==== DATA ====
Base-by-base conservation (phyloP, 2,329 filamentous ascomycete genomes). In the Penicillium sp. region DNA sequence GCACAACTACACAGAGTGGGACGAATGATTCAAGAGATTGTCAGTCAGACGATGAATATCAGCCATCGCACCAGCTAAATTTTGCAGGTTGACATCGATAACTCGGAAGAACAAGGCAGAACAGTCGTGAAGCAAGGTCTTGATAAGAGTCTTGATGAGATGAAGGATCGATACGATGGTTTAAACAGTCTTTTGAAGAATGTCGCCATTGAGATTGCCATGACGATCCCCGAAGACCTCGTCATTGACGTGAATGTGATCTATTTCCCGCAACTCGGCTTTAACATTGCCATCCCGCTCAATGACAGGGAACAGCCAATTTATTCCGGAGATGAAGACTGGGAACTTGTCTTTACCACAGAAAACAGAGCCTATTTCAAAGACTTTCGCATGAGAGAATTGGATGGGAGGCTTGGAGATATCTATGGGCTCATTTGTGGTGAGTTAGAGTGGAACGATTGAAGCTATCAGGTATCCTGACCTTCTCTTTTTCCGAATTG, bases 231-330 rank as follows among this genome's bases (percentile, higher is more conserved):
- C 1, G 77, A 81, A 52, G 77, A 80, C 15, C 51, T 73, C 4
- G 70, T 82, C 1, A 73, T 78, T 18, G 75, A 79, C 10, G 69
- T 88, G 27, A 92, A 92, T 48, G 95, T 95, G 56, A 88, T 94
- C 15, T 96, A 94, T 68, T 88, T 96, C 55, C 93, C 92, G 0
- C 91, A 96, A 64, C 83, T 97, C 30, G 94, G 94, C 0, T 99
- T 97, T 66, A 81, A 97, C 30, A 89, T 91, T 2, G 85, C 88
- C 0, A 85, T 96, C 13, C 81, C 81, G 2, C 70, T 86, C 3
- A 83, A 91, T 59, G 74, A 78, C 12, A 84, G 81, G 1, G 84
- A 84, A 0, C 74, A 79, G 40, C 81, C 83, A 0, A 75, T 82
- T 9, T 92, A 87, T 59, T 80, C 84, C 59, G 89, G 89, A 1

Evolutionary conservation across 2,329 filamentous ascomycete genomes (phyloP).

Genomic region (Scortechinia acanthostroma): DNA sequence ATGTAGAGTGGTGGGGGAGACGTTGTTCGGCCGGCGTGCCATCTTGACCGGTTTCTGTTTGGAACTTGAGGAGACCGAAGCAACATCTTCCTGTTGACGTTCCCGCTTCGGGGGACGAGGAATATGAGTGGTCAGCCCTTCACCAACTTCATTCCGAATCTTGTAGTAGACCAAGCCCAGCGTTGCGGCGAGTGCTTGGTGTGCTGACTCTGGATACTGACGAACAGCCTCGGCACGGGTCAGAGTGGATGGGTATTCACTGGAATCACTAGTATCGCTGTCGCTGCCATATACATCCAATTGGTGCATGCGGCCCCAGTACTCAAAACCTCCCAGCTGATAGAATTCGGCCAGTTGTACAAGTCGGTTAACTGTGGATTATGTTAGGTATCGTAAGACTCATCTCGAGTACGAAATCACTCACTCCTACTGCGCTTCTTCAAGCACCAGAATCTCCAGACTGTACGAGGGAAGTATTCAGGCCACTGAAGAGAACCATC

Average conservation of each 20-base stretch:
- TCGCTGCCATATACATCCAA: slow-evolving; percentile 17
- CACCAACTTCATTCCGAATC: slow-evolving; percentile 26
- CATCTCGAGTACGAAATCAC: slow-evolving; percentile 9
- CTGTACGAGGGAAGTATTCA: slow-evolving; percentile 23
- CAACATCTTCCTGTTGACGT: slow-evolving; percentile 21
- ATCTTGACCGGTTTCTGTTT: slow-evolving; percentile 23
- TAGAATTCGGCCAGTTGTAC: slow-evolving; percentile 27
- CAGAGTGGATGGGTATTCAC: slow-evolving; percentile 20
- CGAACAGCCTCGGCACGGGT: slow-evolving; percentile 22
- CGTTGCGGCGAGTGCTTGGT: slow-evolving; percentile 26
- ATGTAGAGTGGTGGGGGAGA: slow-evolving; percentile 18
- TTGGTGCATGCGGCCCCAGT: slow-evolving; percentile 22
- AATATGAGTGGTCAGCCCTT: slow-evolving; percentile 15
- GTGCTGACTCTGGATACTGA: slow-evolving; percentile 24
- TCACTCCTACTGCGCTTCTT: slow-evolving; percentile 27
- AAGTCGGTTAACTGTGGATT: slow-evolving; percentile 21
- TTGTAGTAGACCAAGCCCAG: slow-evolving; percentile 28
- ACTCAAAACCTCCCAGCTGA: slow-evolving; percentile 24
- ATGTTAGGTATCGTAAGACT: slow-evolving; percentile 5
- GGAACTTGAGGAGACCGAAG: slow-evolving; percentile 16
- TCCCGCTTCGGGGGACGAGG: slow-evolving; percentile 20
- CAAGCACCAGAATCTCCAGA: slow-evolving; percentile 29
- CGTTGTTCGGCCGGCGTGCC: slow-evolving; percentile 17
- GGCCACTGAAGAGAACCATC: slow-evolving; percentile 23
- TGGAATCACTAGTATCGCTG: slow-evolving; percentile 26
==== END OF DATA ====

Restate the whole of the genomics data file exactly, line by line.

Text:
Base-by-base conservation (phyloP, 2,329 filamentous ascomycete genomes). In the Penicillium sp. region DNA sequence GCACAACTACACAGAGTGGGACGAATGATTCAAGAGATTGTCAGTCAGACGATGAATATCAGCCATCGCACCAGCTAAATTTTGCAGGTTGACATCGATAACTCGGAAGAACAAGGCAGAACAGTCGTGAAGCAAGGTCTTGATAAGAGTCTTGATGAGATGAAGGATCGATACGATGGTTTAAACAGTCTTTTGAAGAATGTCGCCATTGAGATTGCCATGACGATCCCCGAAGACCTCGTCATTGACGTGAATGTGATCTATTTCCCGCAACTCGGCTTTAACATTGCCATCCCGCTCAATGACAGGGAACAGCCAATTTATTCCGGAGATGAAGACTGGGAACTTGTCTTTACCACAGAAAACAGAGCCTATTTCAAAGACTTTCGCATGAGAGAATTGGATGGGAGGCTTGGAGATATCTATGGGCTCATTTGTGGTGAGTTAGAGTGGAACGATTGAAGCTATCAGGTATCCTGACCTTCTCTTTTTCCGAATTG, bases 231-330 rank as follows among this genome's bases (percentile, higher is more conserved):
- C 1, G 77, A 81, A 52, G 77, A 80, C 15, C 51, T 73, C 4
- G 70, T 82, C 1, A 73, T 78, T 18, G 75, A 79, C 10, G 69
- T 88, G 27, A 92, A 92, T 48, G 95, T 95, G 56, A 88, T 94
- C 15, T 96, A 94, T 68, T 88, T 96, C 55, C 93, C 92, G 0
- C 91, A 96, A 64, C 83, T 97, C 30, G 94, G 94, C 0, T 99
- T 97, T 66, A 81, A 97, C 30, A 89, T 91, T 2, G 85, C 88
- C 0, A 85, T 96, C 13, C 81, C 81, G 2, C 70, T 86, C 3
- A 83, A 91, T 59, G 74, A 78, C 12, A 84, G 81, G 1, G 84
- A 84, A 0, C 74, A 79, G 40, C 81, C 83, A 0, A 75, T 82
- T 9, T 92, A 87, T 59, T 80, C 84, C 59, G 89, G 89, A 1

Evolutionary conservation across 2,329 filamentous ascomycete genomes (phyloP).

Genomic region (Scortechinia acanthostroma): DNA sequence ATGTAGAGTGGTGGGGGAGACGTTGTTCGGCCGGCGTGCCATCTTGACCGGTTTCTGTTTGGAACTTGAGGAGACCGAAGCAACATCTTCCTGTTGACGTTCCCGCTTCGGGGGACGAGGAATATGAGTGGTCAGCCCTTCACCAACTTCATTCCGAATCTTGTAGTAGACCAAGCCCAGCGTTGCGGCGAGTGCTTGGTGTGCTGACTCTGGATACTGACGAACAGCCTCGGCACGGGTCAGAGTGGATGGGTATTCACTGGAATCACTAGTATCGCTGTCGCTGCCATATACATCCAATTGGTGCATGCGGCCCCAGTACTCAAAACCTCCCAGCTGATAGAATTCGGCCAGTTGTACAAGTCGGTTAACTGTGGATTATGTTAGGTATCGTAAGACTCATCTCGAGTACGAAATCACTCACTCCTACTGCGCTTCTTCAAGCACCAGAATCTCCAGACTGTACGAGGGAAGTATTCAGGCCACTGAAGAGAACCATC

Average conservation of each 20-base stretch:
- TCGCTGCCATATACATCCAA: slow-evolving; percentile 17
- CACCAACTTCATTCCGAATC: slow-evolving; percentile 26
- CATCTCGAGTACGAAATCAC: slow-evolving; percentile 9
- CTGTACGAGGGAAGTATTCA: slow-evolving; percentile 23
- CAACATCTTCCTGTTGACGT: slow-evolving; percentile 21
- ATCTTGACCGGTTTCTGTTT: slow-evolving; percentile 23
- TAGAATTCGGCCAGTTGTAC: slow-evolving; percentile 27
- CAGAGTGGATGGGTATTCAC: slow-evolving; percentile 20
- CGAACAGCCTCGGCACGGGT: slow-evolving; percentile 22
- CGTTGCGGCGAGTGCTTGGT: slow-evolving; percentile 26
- ATGTAGAGTGGTGGGGGAGA: slow-evolving; percentile 18
- TTGGTGCATGCGGCCCCAGT: slow-evolving; percentile 22
- AATATGAGTGGTCAGCCCTT: slow-evolving; percentile 15
- GTGCTGACTCTGGATACTGA: slow-evolving; percentile 24
- TCACTCCTACTGCGCTTCTT: slow-evolving; percentile 27
- AAGTCGGTTAACTGTGGATT: slow-evolving; percentile 21
- TTGTAGTAGACCAAGCCCAG: slow-evolving; percentile 28
- ACTCAAAACCTCCCAGCTGA: slow-evolving; percentile 24
- ATGTTAGGTATCGTAAGACT: slow-evolving; percentile 5
- GGAACTTGAGGAGACCGAAG: slow-evolving; percentile 16
- TCCCGCTTCGGGGGACGAGG: slow-evolving; percentile 20
- CAAGCACCAGAATCTCCAGA: slow-evolving; percentile 29
- CGTTGTTCGGCCGGCGTGCC: slow-evolving; percentile 17
- GGCCACTGAAGAGAACCATC: slow-evolving; percentile 23
- TGGAATCACTAGTATCGCTG: slow-evolving; percentile 26